The story of post-settlement United States, writ large, is the story of urbanization. Since the birth of the nation, we’ve slowly evolved from a farm-based, rural population to a densely packed urban one.
One casualty of this mass migration is our relationship to our food. One hundred years ago, nearly everyone grew at least some of their diet, and even butchered their own livestock. Today, most of us have lost not only these skills, but also an understanding of the time, care, work—and joy—that comes with cultivating the means of our own survival.
Prominent “food philosophers,” (with Michael Pollan as standard-bearer,) blame this lost connection, in part, for the industrialization of our food supply—and the negative impacts it has on our health and environment. As Pollan puts it, “The single greatest lesson the garden teaches is that our relationship to the planet need not be zero-sum.”
Fortunately, restoring our lost sense of place as literal consumers in the food chain is as simple as picking up a shovel. And a growing number of farms and organizations recognize that their raison d’etre is to grow not only crops, but also our understanding of what it takes to do so.
One such organization, City Growers, takes its educational mission out of the Heartland and into the city—one of the world’s biggest. At eight-and-a-half million, New York City’s population is both the highest and densest in the nation. As a result, many of its residents seldom touch grass, to say nothing of a sun-warmed tomato plucked from the vine.
City Growers partners with Brooklyn Grange, a for-profit farm that runs a number of rooftop farms (including what they claim is the world’s largest) throughout New York City’s boroughs. Using the farms as a living classroom, City Growers offers field trips and farm intensives—weekly 90-minute workshops over four weeks.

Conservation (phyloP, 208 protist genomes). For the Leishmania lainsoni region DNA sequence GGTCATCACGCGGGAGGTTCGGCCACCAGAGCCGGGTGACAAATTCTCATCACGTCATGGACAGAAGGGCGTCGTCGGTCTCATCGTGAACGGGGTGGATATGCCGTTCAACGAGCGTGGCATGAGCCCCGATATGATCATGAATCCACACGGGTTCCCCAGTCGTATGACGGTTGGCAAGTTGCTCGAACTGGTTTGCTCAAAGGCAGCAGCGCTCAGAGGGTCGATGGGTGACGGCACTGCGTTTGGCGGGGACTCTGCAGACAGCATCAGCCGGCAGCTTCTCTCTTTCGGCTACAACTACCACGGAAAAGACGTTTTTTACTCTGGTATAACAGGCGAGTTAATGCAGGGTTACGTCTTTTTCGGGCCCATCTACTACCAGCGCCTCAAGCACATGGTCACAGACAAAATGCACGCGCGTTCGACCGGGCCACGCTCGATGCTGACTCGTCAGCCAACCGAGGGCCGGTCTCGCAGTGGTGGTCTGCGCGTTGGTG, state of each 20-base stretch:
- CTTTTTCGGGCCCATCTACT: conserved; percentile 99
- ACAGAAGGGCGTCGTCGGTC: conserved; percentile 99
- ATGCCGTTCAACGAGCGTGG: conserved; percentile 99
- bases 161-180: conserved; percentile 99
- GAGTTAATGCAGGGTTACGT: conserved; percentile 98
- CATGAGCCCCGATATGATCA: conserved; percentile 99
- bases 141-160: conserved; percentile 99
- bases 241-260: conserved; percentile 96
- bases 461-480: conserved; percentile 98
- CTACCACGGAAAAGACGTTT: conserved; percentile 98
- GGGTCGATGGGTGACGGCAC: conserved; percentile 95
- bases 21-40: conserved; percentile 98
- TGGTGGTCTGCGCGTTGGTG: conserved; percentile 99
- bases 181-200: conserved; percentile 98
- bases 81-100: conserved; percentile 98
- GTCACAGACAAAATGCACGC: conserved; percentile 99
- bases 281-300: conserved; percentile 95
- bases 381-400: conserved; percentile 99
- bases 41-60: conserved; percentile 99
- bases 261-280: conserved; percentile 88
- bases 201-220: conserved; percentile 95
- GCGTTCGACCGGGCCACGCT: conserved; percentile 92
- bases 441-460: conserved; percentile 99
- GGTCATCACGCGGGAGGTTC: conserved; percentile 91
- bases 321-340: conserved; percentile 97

Learning is hands-on in the garden and covers topics like honeybee education and nutritional learning. To date, more than 32,000 schoolchildren have made the trip to the rooftop gardens through City Growers’ programming. The organization also provides after- and in-school programs and a Summer in the Soil Urban Agriculture Day Camp.
The life and plight of honeybees is of particular interest to City Growers. (Brooklyn Grange has an extensive network of hives on roofs throughout the city.) Starting this spring, City Growers is launching a new set of programs designed to raise awareness, including free programming for public schools connected to the recently established Naval Cemetery Landscape Site of Native Plant Restoration.
Taken together, the programming at City Growers is helping to reconnect schoolchildren to nature and their place in the food chain. And while the rate of U.S. urbanization continues to grow, programs like this break down the divide between rural and urban understandings of the natural world.
Want more? Learn about other urban agriculture programs around the country. Who knows – you might be inspired to start one in your own community!